The Indiana-based manufacturer agreed late last year to pay $2 billion to settle allegations that it unlawfully altered hundreds of thousands of Ram pickup truck engines in violation of Clean Air Act emission standards.
Cummins agrees to pay nearly $1.7B to settle federal Clean Air Act investigation
Cummins has reached an agreement with the U.S. Department of Justice and will pay $1.675 billion—the largest Clean Air Act settlement in history—to resolve allegations that the company violated the Clean Air Act by installing “defeat devices” in some of its pickup truck engines.Read More
Cummins forms joint venture to build multibillion-dollar battery plant
The joint venture will initially focus on the production of lithium-iron-phosphate batteries for commercial battery-electric trucks.Read More
Cummins CEO Jennifer Rumsey to become company’s board chair
Rumsey will take over as Cummins board chair on Aug. 1, after former CEO Tom Linebarger steps down from the position.Read More
The joint venture, which includes Cummins and three other companies, was formed last year for the purpose of building a battery plant for commercial vehicles.
The repair only involves software updates. Cummins has already started the recall and repair program required by the settlement.
Cummins focuses on both hydrogen-powered and battery electric products through its zero-emissions business unit, which does business as Accelera by Cummins. But hydrogen is emerging as the breakout star for the company.
The group hopes to improve civic education in a state that ranks among the bottom nationally when it comes to voter registration and turnout.
Cummins plans to acquire two manufacturing sites, one in its hometown of Columbus, Indiana, from France-based Faurecia.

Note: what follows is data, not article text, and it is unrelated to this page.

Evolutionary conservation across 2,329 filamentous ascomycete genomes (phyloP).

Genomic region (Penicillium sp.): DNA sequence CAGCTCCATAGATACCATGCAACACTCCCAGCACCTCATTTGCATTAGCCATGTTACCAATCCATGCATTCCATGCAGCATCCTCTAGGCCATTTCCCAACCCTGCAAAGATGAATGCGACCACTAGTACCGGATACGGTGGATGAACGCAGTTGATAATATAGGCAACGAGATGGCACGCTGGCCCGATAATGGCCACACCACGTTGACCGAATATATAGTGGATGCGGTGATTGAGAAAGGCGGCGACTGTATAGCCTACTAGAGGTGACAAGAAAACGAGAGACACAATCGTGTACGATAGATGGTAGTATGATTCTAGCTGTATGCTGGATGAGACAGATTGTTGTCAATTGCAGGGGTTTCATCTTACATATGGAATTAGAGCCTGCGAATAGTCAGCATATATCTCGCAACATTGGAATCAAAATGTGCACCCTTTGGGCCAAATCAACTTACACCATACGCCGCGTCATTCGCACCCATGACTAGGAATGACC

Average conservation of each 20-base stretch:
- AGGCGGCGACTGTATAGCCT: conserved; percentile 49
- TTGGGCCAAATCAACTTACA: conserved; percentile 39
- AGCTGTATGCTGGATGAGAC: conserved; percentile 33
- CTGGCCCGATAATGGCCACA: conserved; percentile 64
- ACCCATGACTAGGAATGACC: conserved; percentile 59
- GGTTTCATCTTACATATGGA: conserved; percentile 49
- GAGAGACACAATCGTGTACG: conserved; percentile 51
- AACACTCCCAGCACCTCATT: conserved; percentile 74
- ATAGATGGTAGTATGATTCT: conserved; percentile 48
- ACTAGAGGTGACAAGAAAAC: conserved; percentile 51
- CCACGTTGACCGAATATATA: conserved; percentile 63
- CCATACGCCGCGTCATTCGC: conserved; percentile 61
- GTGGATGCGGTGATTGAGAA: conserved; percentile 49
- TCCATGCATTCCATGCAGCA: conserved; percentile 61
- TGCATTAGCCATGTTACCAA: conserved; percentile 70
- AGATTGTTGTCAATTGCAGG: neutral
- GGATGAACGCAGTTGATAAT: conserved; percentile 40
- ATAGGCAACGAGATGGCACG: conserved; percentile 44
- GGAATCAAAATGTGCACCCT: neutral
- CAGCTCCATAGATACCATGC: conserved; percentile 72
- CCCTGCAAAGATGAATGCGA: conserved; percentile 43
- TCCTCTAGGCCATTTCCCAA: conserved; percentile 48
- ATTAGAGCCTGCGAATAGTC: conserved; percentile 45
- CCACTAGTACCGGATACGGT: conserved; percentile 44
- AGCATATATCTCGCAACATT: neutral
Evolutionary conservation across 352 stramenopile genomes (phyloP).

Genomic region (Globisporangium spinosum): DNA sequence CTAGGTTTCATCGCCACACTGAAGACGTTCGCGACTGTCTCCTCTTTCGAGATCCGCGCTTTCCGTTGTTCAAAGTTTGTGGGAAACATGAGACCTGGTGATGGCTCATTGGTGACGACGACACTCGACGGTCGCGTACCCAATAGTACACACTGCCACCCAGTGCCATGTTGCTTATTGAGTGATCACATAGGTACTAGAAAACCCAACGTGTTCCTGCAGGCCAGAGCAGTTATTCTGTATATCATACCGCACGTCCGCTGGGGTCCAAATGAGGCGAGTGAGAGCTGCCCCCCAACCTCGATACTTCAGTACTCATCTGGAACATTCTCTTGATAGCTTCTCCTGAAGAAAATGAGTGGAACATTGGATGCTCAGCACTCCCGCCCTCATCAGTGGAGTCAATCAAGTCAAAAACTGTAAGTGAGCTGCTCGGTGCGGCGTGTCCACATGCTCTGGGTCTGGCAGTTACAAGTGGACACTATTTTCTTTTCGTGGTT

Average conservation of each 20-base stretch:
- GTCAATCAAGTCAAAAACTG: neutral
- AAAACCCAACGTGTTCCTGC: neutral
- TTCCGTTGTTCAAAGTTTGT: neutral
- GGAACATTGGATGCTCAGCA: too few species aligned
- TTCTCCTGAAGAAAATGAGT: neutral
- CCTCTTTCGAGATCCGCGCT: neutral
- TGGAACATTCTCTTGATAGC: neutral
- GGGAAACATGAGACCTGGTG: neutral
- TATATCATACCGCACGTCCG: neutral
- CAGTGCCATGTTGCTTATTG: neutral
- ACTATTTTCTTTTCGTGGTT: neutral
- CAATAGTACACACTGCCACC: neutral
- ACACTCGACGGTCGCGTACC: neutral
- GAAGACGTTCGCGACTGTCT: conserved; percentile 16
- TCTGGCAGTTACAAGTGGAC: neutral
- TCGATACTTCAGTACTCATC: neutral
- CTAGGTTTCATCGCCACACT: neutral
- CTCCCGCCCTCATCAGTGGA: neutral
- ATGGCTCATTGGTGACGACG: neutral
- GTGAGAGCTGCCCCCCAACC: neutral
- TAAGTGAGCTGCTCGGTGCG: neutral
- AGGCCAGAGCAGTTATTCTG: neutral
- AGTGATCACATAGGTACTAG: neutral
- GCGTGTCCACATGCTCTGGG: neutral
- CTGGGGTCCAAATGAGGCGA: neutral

Cummins is forecasting revenue to be up 15% to 20% year-over-year, compared with its previous guidance of between 12% to 17%.
Cummins brought in $176 million—a tiny fraction of its overall revenue—from its electric and hydrogen products last year. But the company expects revenue to hit as much as $13 billion in 2030.
The rebranding is an attempt to differentiate what until now had been known as Cummins’ New Power business unit, giving it a separate identity from the rest of the 104-year-old company, which has traditionally been known for its diesel engines.
Spinoff Atmus Filtration Technologies was originally founded in 1958 as the Seymour Filtration Co., based in Seymour, Indiana, with a single filter production line to support Cummins diesel engines.
The program aims to award $7 billion to fund six to 10 hydrogen hub projects focused on the production, processing, delivery, storage and end use of clean hydrogen, with the goal of boosting the nation’s hydrogen economy.
The Indiana coalition, which received U.S. Department of Energy encouragement to submit a full proposal, is now deciding whether to join forces with other applicants for a better chance of securing a portion of $7 billion in federal funding.
The program in the engine maker’s global Technical Education for Communities initiative will be geared primarily for juniors and seniors at Arsenal Tech High School in Indianapolis.
Meritor, which had 9,600 global employees pre-acquisition, is a leader in electric axle and brake technology.
A former IndyGo bus could start a second life by the end of the year—distributing fresh food, providing nutrition education and troubleshooting problems Indianapolis residents have applying for food stamps.
Cummins said its profitability was affected by several expenses last quarter, the largest of which was the $56 million that the company spent on a one-time bonus to employees.
Despite negative impacts, Indiana’s largest employers didn’t weigh in publicly on the state’s new abortion law while it was being debated.